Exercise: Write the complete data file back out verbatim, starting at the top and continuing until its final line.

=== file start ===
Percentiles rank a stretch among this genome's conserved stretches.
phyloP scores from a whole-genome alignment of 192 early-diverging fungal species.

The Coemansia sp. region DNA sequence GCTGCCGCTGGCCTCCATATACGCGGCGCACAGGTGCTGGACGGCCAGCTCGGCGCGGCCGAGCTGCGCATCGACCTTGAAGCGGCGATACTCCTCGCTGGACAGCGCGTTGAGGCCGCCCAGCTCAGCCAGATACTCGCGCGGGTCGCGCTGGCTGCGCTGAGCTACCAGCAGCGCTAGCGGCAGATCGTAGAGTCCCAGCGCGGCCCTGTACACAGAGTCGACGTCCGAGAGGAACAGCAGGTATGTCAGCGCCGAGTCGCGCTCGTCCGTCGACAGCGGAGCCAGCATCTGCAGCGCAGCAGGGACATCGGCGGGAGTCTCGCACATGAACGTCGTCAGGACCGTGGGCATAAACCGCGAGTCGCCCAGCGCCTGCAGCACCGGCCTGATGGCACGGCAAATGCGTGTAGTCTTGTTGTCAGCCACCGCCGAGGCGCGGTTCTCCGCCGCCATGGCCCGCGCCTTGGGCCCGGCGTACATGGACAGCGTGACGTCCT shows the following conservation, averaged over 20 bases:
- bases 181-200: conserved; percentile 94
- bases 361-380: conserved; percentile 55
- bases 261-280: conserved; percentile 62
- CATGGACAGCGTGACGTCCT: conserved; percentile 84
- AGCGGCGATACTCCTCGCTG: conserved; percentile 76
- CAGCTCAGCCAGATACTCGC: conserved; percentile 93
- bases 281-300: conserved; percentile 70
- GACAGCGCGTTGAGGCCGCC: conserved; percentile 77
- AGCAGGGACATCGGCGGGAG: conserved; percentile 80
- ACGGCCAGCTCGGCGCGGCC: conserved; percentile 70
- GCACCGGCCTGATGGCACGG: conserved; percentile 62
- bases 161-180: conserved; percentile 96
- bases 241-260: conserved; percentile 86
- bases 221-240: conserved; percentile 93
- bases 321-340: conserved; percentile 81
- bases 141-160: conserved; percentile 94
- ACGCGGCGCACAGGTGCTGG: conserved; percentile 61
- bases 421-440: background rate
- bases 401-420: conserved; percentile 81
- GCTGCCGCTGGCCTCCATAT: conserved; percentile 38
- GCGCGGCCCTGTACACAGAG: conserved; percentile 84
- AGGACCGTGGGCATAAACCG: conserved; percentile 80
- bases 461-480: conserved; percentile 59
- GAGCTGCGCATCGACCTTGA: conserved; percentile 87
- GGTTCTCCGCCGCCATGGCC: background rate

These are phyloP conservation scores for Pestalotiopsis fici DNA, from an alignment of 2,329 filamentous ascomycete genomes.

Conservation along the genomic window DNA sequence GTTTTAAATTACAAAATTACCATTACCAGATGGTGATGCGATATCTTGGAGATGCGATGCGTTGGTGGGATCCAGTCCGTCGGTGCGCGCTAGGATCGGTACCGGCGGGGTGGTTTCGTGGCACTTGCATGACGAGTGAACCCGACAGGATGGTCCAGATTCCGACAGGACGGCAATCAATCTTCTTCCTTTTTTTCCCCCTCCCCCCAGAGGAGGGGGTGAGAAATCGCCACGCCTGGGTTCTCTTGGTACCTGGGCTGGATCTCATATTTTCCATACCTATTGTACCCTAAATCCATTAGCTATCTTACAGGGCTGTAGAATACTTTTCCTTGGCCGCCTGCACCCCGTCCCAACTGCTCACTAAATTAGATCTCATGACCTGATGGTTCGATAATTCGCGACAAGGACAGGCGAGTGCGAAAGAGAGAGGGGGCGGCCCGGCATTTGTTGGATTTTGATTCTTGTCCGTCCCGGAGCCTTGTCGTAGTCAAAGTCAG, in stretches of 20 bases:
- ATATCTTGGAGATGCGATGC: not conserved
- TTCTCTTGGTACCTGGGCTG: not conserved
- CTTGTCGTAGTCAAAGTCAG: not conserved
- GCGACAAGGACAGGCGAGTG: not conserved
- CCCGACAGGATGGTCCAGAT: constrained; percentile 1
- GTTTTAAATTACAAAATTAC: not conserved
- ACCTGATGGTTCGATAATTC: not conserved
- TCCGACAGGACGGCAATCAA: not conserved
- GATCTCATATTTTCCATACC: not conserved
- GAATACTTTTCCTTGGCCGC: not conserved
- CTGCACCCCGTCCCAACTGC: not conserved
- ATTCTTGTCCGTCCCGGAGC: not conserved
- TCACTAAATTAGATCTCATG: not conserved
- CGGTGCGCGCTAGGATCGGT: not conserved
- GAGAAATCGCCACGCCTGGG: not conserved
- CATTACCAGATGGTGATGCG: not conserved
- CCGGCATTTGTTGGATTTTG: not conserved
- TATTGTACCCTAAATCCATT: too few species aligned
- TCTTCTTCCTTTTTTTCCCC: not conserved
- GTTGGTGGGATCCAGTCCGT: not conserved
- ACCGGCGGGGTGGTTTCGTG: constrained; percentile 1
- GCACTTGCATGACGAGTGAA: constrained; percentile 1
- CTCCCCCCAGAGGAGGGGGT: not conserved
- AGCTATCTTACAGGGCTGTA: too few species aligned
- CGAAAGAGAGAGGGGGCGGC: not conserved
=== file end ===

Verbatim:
Percentiles rank a stretch among this genome's conserved stretches.
phyloP scores from a whole-genome alignment of 192 early-diverging fungal species.

The Coemansia sp. region DNA sequence GCTGCCGCTGGCCTCCATATACGCGGCGCACAGGTGCTGGACGGCCAGCTCGGCGCGGCCGAGCTGCGCATCGACCTTGAAGCGGCGATACTCCTCGCTGGACAGCGCGTTGAGGCCGCCCAGCTCAGCCAGATACTCGCGCGGGTCGCGCTGGCTGCGCTGAGCTACCAGCAGCGCTAGCGGCAGATCGTAGAGTCCCAGCGCGGCCCTGTACACAGAGTCGACGTCCGAGAGGAACAGCAGGTATGTCAGCGCCGAGTCGCGCTCGTCCGTCGACAGCGGAGCCAGCATCTGCAGCGCAGCAGGGACATCGGCGGGAGTCTCGCACATGAACGTCGTCAGGACCGTGGGCATAAACCGCGAGTCGCCCAGCGCCTGCAGCACCGGCCTGATGGCACGGCAAATGCGTGTAGTCTTGTTGTCAGCCACCGCCGAGGCGCGGTTCTCCGCCGCCATGGCCCGCGCCTTGGGCCCGGCGTACATGGACAGCGTGACGTCCT shows the following conservation, averaged over 20 bases:
- bases 181-200: conserved; percentile 94
- bases 361-380: conserved; percentile 55
- bases 261-280: conserved; percentile 62
- CATGGACAGCGTGACGTCCT: conserved; percentile 84
- AGCGGCGATACTCCTCGCTG: conserved; percentile 76
- CAGCTCAGCCAGATACTCGC: conserved; percentile 93
- bases 281-300: conserved; percentile 70
- GACAGCGCGTTGAGGCCGCC: conserved; percentile 77
- AGCAGGGACATCGGCGGGAG: conserved; percentile 80
- ACGGCCAGCTCGGCGCGGCC: conserved; percentile 70
- GCACCGGCCTGATGGCACGG: conserved; percentile 62
- bases 161-180: conserved; percentile 96
- bases 241-260: conserved; percentile 86
- bases 221-240: conserved; percentile 93
- bases 321-340: conserved; percentile 81
- bases 141-160: conserved; percentile 94
- ACGCGGCGCACAGGTGCTGG: conserved; percentile 61
- bases 421-440: background rate
- bases 401-420: conserved; percentile 81
- GCTGCCGCTGGCCTCCATAT: conserved; percentile 38
- GCGCGGCCCTGTACACAGAG: conserved; percentile 84
- AGGACCGTGGGCATAAACCG: conserved; percentile 80
- bases 461-480: conserved; percentile 59
- GAGCTGCGCATCGACCTTGA: conserved; percentile 87
- GGTTCTCCGCCGCCATGGCC: background rate

These are phyloP conservation scores for Pestalotiopsis fici DNA, from an alignment of 2,329 filamentous ascomycete genomes.

Conservation along the genomic window DNA sequence GTTTTAAATTACAAAATTACCATTACCAGATGGTGATGCGATATCTTGGAGATGCGATGCGTTGGTGGGATCCAGTCCGTCGGTGCGCGCTAGGATCGGTACCGGCGGGGTGGTTTCGTGGCACTTGCATGACGAGTGAACCCGACAGGATGGTCCAGATTCCGACAGGACGGCAATCAATCTTCTTCCTTTTTTTCCCCCTCCCCCCAGAGGAGGGGGTGAGAAATCGCCACGCCTGGGTTCTCTTGGTACCTGGGCTGGATCTCATATTTTCCATACCTATTGTACCCTAAATCCATTAGCTATCTTACAGGGCTGTAGAATACTTTTCCTTGGCCGCCTGCACCCCGTCCCAACTGCTCACTAAATTAGATCTCATGACCTGATGGTTCGATAATTCGCGACAAGGACAGGCGAGTGCGAAAGAGAGAGGGGGCGGCCCGGCATTTGTTGGATTTTGATTCTTGTCCGTCCCGGAGCCTTGTCGTAGTCAAAGTCAG, in stretches of 20 bases:
- ATATCTTGGAGATGCGATGC: not conserved
- TTCTCTTGGTACCTGGGCTG: not conserved
- CTTGTCGTAGTCAAAGTCAG: not conserved
- GCGACAAGGACAGGCGAGTG: not conserved
- CCCGACAGGATGGTCCAGAT: constrained; percentile 1
- GTTTTAAATTACAAAATTAC: not conserved
- ACCTGATGGTTCGATAATTC: not conserved
- TCCGACAGGACGGCAATCAA: not conserved
- GATCTCATATTTTCCATACC: not conserved
- GAATACTTTTCCTTGGCCGC: not conserved
- CTGCACCCCGTCCCAACTGC: not conserved
- ATTCTTGTCCGTCCCGGAGC: not conserved
- TCACTAAATTAGATCTCATG: not conserved
- CGGTGCGCGCTAGGATCGGT: not conserved
- GAGAAATCGCCACGCCTGGG: not conserved
- CATTACCAGATGGTGATGCG: not conserved
- CCGGCATTTGTTGGATTTTG: not conserved
- TATTGTACCCTAAATCCATT: too few species aligned
- TCTTCTTCCTTTTTTTCCCC: not conserved
- GTTGGTGGGATCCAGTCCGT: not conserved
- ACCGGCGGGGTGGTTTCGTG: constrained; percentile 1
- GCACTTGCATGACGAGTGAA: constrained; percentile 1
- CTCCCCCCAGAGGAGGGGGT: not conserved
- AGCTATCTTACAGGGCTGTA: too few species aligned
- CGAAAGAGAGAGGGGGCGGC: not conserved